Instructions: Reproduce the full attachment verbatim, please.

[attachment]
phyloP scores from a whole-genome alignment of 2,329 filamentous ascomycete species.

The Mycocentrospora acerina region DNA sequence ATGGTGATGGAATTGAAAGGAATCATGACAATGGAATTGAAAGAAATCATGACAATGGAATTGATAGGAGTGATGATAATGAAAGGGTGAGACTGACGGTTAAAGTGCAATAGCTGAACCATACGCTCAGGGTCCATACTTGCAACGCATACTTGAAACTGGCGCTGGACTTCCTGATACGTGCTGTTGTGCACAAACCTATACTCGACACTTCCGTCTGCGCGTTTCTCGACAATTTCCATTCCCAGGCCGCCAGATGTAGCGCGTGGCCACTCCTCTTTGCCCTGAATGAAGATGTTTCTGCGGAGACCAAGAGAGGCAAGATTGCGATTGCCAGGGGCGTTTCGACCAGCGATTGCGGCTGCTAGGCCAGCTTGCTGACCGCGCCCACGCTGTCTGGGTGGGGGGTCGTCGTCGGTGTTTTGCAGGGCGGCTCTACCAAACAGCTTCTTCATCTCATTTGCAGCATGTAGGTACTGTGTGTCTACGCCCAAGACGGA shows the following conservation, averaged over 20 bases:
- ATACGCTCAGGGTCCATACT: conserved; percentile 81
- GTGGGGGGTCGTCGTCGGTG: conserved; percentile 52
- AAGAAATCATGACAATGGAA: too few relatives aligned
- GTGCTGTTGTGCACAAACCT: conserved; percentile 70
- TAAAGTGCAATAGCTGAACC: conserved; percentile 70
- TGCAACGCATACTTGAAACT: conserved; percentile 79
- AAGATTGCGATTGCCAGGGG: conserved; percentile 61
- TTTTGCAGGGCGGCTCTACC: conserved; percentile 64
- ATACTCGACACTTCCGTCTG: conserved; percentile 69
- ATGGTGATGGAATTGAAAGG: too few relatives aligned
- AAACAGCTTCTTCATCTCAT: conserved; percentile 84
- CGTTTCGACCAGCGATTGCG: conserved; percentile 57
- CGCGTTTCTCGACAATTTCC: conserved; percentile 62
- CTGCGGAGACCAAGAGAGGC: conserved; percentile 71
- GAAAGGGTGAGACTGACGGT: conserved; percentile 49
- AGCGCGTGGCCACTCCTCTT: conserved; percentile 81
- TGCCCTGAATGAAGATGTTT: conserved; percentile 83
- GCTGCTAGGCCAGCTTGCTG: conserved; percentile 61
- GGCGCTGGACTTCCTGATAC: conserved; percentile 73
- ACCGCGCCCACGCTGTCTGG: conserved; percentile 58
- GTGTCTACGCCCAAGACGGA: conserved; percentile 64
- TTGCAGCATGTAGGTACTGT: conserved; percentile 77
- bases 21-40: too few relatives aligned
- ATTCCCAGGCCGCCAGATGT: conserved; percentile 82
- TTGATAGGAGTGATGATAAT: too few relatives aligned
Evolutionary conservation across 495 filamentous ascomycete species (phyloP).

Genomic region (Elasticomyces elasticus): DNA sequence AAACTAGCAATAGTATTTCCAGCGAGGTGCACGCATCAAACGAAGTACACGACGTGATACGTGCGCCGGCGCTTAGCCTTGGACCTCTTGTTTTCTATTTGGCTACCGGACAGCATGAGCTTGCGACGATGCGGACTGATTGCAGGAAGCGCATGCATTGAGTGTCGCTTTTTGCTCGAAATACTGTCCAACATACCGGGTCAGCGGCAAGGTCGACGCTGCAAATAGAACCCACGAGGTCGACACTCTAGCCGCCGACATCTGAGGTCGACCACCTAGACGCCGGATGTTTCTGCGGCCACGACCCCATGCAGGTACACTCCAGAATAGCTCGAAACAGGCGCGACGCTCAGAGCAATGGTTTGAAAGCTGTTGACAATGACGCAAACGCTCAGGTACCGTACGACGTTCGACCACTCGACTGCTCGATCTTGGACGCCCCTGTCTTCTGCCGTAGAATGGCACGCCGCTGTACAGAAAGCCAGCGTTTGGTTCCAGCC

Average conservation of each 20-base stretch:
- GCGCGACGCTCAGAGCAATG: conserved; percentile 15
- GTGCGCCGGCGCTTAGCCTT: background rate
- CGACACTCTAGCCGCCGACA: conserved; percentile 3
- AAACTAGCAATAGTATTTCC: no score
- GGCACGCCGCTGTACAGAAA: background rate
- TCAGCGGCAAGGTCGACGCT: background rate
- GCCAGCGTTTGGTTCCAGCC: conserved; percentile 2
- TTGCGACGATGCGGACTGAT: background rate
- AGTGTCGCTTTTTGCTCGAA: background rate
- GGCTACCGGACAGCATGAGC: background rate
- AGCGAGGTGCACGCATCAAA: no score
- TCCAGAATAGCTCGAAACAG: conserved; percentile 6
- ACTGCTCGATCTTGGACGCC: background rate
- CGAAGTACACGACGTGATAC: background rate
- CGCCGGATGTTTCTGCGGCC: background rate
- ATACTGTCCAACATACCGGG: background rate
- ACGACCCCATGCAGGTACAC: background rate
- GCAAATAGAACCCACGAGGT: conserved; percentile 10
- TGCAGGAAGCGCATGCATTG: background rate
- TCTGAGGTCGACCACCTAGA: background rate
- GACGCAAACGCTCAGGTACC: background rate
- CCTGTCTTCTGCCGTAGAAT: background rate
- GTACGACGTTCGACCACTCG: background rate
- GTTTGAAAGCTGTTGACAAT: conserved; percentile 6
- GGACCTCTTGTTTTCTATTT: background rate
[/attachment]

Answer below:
phyloP scores from a whole-genome alignment of 2,329 filamentous ascomycete species.

The Mycocentrospora acerina region DNA sequence ATGGTGATGGAATTGAAAGGAATCATGACAATGGAATTGAAAGAAATCATGACAATGGAATTGATAGGAGTGATGATAATGAAAGGGTGAGACTGACGGTTAAAGTGCAATAGCTGAACCATACGCTCAGGGTCCATACTTGCAACGCATACTTGAAACTGGCGCTGGACTTCCTGATACGTGCTGTTGTGCACAAACCTATACTCGACACTTCCGTCTGCGCGTTTCTCGACAATTTCCATTCCCAGGCCGCCAGATGTAGCGCGTGGCCACTCCTCTTTGCCCTGAATGAAGATGTTTCTGCGGAGACCAAGAGAGGCAAGATTGCGATTGCCAGGGGCGTTTCGACCAGCGATTGCGGCTGCTAGGCCAGCTTGCTGACCGCGCCCACGCTGTCTGGGTGGGGGGTCGTCGTCGGTGTTTTGCAGGGCGGCTCTACCAAACAGCTTCTTCATCTCATTTGCAGCATGTAGGTACTGTGTGTCTACGCCCAAGACGGA shows the following conservation, averaged over 20 bases:
- ATACGCTCAGGGTCCATACT: conserved; percentile 81
- GTGGGGGGTCGTCGTCGGTG: conserved; percentile 52
- AAGAAATCATGACAATGGAA: too few relatives aligned
- GTGCTGTTGTGCACAAACCT: conserved; percentile 70
- TAAAGTGCAATAGCTGAACC: conserved; percentile 70
- TGCAACGCATACTTGAAACT: conserved; percentile 79
- AAGATTGCGATTGCCAGGGG: conserved; percentile 61
- TTTTGCAGGGCGGCTCTACC: conserved; percentile 64
- ATACTCGACACTTCCGTCTG: conserved; percentile 69
- ATGGTGATGGAATTGAAAGG: too few relatives aligned
- AAACAGCTTCTTCATCTCAT: conserved; percentile 84
- CGTTTCGACCAGCGATTGCG: conserved; percentile 57
- CGCGTTTCTCGACAATTTCC: conserved; percentile 62
- CTGCGGAGACCAAGAGAGGC: conserved; percentile 71
- GAAAGGGTGAGACTGACGGT: conserved; percentile 49
- AGCGCGTGGCCACTCCTCTT: conserved; percentile 81
- TGCCCTGAATGAAGATGTTT: conserved; percentile 83
- GCTGCTAGGCCAGCTTGCTG: conserved; percentile 61
- GGCGCTGGACTTCCTGATAC: conserved; percentile 73
- ACCGCGCCCACGCTGTCTGG: conserved; percentile 58
- GTGTCTACGCCCAAGACGGA: conserved; percentile 64
- TTGCAGCATGTAGGTACTGT: conserved; percentile 77
- bases 21-40: too few relatives aligned
- ATTCCCAGGCCGCCAGATGT: conserved; percentile 82
- TTGATAGGAGTGATGATAAT: too few relatives aligned
Evolutionary conservation across 495 filamentous ascomycete species (phyloP).

Genomic region (Elasticomyces elasticus): DNA sequence AAACTAGCAATAGTATTTCCAGCGAGGTGCACGCATCAAACGAAGTACACGACGTGATACGTGCGCCGGCGCTTAGCCTTGGACCTCTTGTTTTCTATTTGGCTACCGGACAGCATGAGCTTGCGACGATGCGGACTGATTGCAGGAAGCGCATGCATTGAGTGTCGCTTTTTGCTCGAAATACTGTCCAACATACCGGGTCAGCGGCAAGGTCGACGCTGCAAATAGAACCCACGAGGTCGACACTCTAGCCGCCGACATCTGAGGTCGACCACCTAGACGCCGGATGTTTCTGCGGCCACGACCCCATGCAGGTACACTCCAGAATAGCTCGAAACAGGCGCGACGCTCAGAGCAATGGTTTGAAAGCTGTTGACAATGACGCAAACGCTCAGGTACCGTACGACGTTCGACCACTCGACTGCTCGATCTTGGACGCCCCTGTCTTCTGCCGTAGAATGGCACGCCGCTGTACAGAAAGCCAGCGTTTGGTTCCAGCC

Average conservation of each 20-base stretch:
- GCGCGACGCTCAGAGCAATG: conserved; percentile 15
- GTGCGCCGGCGCTTAGCCTT: background rate
- CGACACTCTAGCCGCCGACA: conserved; percentile 3
- AAACTAGCAATAGTATTTCC: no score
- GGCACGCCGCTGTACAGAAA: background rate
- TCAGCGGCAAGGTCGACGCT: background rate
- GCCAGCGTTTGGTTCCAGCC: conserved; percentile 2
- TTGCGACGATGCGGACTGAT: background rate
- AGTGTCGCTTTTTGCTCGAA: background rate
- GGCTACCGGACAGCATGAGC: background rate
- AGCGAGGTGCACGCATCAAA: no score
- TCCAGAATAGCTCGAAACAG: conserved; percentile 6
- ACTGCTCGATCTTGGACGCC: background rate
- CGAAGTACACGACGTGATAC: background rate
- CGCCGGATGTTTCTGCGGCC: background rate
- ATACTGTCCAACATACCGGG: background rate
- ACGACCCCATGCAGGTACAC: background rate
- GCAAATAGAACCCACGAGGT: conserved; percentile 10
- TGCAGGAAGCGCATGCATTG: background rate
- TCTGAGGTCGACCACCTAGA: background rate
- GACGCAAACGCTCAGGTACC: background rate
- CCTGTCTTCTGCCGTAGAAT: background rate
- GTACGACGTTCGACCACTCG: background rate
- GTTTGAAAGCTGTTGACAAT: conserved; percentile 6
- GGACCTCTTGTTTTCTATTT: background rate